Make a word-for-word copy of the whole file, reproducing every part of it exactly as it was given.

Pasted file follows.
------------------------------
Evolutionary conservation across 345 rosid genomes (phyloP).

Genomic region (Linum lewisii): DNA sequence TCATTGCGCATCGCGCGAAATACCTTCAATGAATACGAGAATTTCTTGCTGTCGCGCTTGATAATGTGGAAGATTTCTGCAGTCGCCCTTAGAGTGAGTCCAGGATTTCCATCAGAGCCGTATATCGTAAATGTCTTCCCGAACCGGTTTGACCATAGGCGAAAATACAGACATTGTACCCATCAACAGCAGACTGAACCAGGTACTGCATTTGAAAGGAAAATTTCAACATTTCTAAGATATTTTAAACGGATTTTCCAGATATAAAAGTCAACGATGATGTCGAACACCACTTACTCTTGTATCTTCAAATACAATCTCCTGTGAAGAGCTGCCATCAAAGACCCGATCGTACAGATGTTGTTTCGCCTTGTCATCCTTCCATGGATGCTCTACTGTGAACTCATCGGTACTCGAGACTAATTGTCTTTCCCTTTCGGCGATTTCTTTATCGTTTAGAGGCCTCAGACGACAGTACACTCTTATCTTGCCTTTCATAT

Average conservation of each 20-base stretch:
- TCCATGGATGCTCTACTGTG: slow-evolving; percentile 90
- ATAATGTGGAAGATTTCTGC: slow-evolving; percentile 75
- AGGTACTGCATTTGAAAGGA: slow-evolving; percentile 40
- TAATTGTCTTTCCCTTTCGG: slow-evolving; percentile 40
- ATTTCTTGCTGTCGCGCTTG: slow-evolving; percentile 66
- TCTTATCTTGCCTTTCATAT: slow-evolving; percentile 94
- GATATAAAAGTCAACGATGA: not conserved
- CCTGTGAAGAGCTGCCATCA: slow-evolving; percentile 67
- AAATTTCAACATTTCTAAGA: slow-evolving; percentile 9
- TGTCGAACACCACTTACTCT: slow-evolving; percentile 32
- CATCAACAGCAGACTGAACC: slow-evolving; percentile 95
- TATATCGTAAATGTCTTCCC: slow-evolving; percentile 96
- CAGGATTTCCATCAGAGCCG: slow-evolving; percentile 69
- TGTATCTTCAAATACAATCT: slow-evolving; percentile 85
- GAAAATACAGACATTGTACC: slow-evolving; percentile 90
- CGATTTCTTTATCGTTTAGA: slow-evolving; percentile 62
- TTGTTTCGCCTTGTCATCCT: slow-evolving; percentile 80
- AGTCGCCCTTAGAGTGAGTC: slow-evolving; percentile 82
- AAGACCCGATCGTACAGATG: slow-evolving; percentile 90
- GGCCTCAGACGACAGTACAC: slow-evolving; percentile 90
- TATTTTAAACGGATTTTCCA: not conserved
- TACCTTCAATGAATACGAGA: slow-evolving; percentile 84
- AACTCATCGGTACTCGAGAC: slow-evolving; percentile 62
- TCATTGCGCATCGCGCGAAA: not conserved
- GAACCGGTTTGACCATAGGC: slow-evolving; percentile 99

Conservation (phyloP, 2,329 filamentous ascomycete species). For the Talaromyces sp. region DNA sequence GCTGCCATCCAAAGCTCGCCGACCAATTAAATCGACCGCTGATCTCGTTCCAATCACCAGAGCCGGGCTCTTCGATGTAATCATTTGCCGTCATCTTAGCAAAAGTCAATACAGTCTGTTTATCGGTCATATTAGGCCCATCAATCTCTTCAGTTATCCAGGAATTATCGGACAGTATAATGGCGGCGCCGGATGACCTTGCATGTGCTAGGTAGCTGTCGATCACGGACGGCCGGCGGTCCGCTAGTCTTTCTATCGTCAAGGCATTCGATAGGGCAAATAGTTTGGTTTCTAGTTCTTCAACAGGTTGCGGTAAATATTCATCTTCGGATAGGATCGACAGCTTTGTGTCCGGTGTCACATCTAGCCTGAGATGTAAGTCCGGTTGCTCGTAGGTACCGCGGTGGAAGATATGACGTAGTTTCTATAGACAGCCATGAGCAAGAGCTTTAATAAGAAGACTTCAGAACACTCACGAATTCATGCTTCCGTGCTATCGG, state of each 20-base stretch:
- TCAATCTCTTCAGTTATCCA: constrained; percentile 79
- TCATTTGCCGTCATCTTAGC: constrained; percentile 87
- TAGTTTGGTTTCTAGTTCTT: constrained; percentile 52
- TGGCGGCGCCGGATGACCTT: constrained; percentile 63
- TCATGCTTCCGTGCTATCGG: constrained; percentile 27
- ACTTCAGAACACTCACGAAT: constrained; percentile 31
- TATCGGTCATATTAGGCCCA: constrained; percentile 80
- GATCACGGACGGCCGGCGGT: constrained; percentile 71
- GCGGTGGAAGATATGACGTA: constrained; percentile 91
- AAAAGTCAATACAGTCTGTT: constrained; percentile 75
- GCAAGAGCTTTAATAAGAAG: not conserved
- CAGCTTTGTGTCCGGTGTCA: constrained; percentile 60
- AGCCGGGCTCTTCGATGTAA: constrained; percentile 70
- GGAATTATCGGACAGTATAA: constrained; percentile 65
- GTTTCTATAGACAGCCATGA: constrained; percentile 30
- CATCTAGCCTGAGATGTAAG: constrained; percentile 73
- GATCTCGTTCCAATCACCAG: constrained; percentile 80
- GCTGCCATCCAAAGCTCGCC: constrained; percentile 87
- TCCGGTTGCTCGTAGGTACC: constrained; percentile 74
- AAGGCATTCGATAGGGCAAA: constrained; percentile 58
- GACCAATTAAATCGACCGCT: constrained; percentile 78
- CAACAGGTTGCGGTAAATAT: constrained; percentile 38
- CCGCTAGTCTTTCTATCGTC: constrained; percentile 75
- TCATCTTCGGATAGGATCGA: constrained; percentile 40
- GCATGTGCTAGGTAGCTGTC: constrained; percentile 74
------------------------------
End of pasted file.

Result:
Evolutionary conservation across 345 rosid genomes (phyloP).

Genomic region (Linum lewisii): DNA sequence TCATTGCGCATCGCGCGAAATACCTTCAATGAATACGAGAATTTCTTGCTGTCGCGCTTGATAATGTGGAAGATTTCTGCAGTCGCCCTTAGAGTGAGTCCAGGATTTCCATCAGAGCCGTATATCGTAAATGTCTTCCCGAACCGGTTTGACCATAGGCGAAAATACAGACATTGTACCCATCAACAGCAGACTGAACCAGGTACTGCATTTGAAAGGAAAATTTCAACATTTCTAAGATATTTTAAACGGATTTTCCAGATATAAAAGTCAACGATGATGTCGAACACCACTTACTCTTGTATCTTCAAATACAATCTCCTGTGAAGAGCTGCCATCAAAGACCCGATCGTACAGATGTTGTTTCGCCTTGTCATCCTTCCATGGATGCTCTACTGTGAACTCATCGGTACTCGAGACTAATTGTCTTTCCCTTTCGGCGATTTCTTTATCGTTTAGAGGCCTCAGACGACAGTACACTCTTATCTTGCCTTTCATAT

Average conservation of each 20-base stretch:
- TCCATGGATGCTCTACTGTG: slow-evolving; percentile 90
- ATAATGTGGAAGATTTCTGC: slow-evolving; percentile 75
- AGGTACTGCATTTGAAAGGA: slow-evolving; percentile 40
- TAATTGTCTTTCCCTTTCGG: slow-evolving; percentile 40
- ATTTCTTGCTGTCGCGCTTG: slow-evolving; percentile 66
- TCTTATCTTGCCTTTCATAT: slow-evolving; percentile 94
- GATATAAAAGTCAACGATGA: not conserved
- CCTGTGAAGAGCTGCCATCA: slow-evolving; percentile 67
- AAATTTCAACATTTCTAAGA: slow-evolving; percentile 9
- TGTCGAACACCACTTACTCT: slow-evolving; percentile 32
- CATCAACAGCAGACTGAACC: slow-evolving; percentile 95
- TATATCGTAAATGTCTTCCC: slow-evolving; percentile 96
- CAGGATTTCCATCAGAGCCG: slow-evolving; percentile 69
- TGTATCTTCAAATACAATCT: slow-evolving; percentile 85
- GAAAATACAGACATTGTACC: slow-evolving; percentile 90
- CGATTTCTTTATCGTTTAGA: slow-evolving; percentile 62
- TTGTTTCGCCTTGTCATCCT: slow-evolving; percentile 80
- AGTCGCCCTTAGAGTGAGTC: slow-evolving; percentile 82
- AAGACCCGATCGTACAGATG: slow-evolving; percentile 90
- GGCCTCAGACGACAGTACAC: slow-evolving; percentile 90
- TATTTTAAACGGATTTTCCA: not conserved
- TACCTTCAATGAATACGAGA: slow-evolving; percentile 84
- AACTCATCGGTACTCGAGAC: slow-evolving; percentile 62
- TCATTGCGCATCGCGCGAAA: not conserved
- GAACCGGTTTGACCATAGGC: slow-evolving; percentile 99

Conservation (phyloP, 2,329 filamentous ascomycete species). For the Talaromyces sp. region DNA sequence GCTGCCATCCAAAGCTCGCCGACCAATTAAATCGACCGCTGATCTCGTTCCAATCACCAGAGCCGGGCTCTTCGATGTAATCATTTGCCGTCATCTTAGCAAAAGTCAATACAGTCTGTTTATCGGTCATATTAGGCCCATCAATCTCTTCAGTTATCCAGGAATTATCGGACAGTATAATGGCGGCGCCGGATGACCTTGCATGTGCTAGGTAGCTGTCGATCACGGACGGCCGGCGGTCCGCTAGTCTTTCTATCGTCAAGGCATTCGATAGGGCAAATAGTTTGGTTTCTAGTTCTTCAACAGGTTGCGGTAAATATTCATCTTCGGATAGGATCGACAGCTTTGTGTCCGGTGTCACATCTAGCCTGAGATGTAAGTCCGGTTGCTCGTAGGTACCGCGGTGGAAGATATGACGTAGTTTCTATAGACAGCCATGAGCAAGAGCTTTAATAAGAAGACTTCAGAACACTCACGAATTCATGCTTCCGTGCTATCGG, state of each 20-base stretch:
- TCAATCTCTTCAGTTATCCA: constrained; percentile 79
- TCATTTGCCGTCATCTTAGC: constrained; percentile 87
- TAGTTTGGTTTCTAGTTCTT: constrained; percentile 52
- TGGCGGCGCCGGATGACCTT: constrained; percentile 63
- TCATGCTTCCGTGCTATCGG: constrained; percentile 27
- ACTTCAGAACACTCACGAAT: constrained; percentile 31
- TATCGGTCATATTAGGCCCA: constrained; percentile 80
- GATCACGGACGGCCGGCGGT: constrained; percentile 71
- GCGGTGGAAGATATGACGTA: constrained; percentile 91
- AAAAGTCAATACAGTCTGTT: constrained; percentile 75
- GCAAGAGCTTTAATAAGAAG: not conserved
- CAGCTTTGTGTCCGGTGTCA: constrained; percentile 60
- AGCCGGGCTCTTCGATGTAA: constrained; percentile 70
- GGAATTATCGGACAGTATAA: constrained; percentile 65
- GTTTCTATAGACAGCCATGA: constrained; percentile 30
- CATCTAGCCTGAGATGTAAG: constrained; percentile 73
- GATCTCGTTCCAATCACCAG: constrained; percentile 80
- GCTGCCATCCAAAGCTCGCC: constrained; percentile 87
- TCCGGTTGCTCGTAGGTACC: constrained; percentile 74
- AAGGCATTCGATAGGGCAAA: constrained; percentile 58
- GACCAATTAAATCGACCGCT: constrained; percentile 78
- CAACAGGTTGCGGTAAATAT: constrained; percentile 38
- CCGCTAGTCTTTCTATCGTC: constrained; percentile 75
- TCATCTTCGGATAGGATCGA: constrained; percentile 40
- GCATGTGCTAGGTAGCTGTC: constrained; percentile 74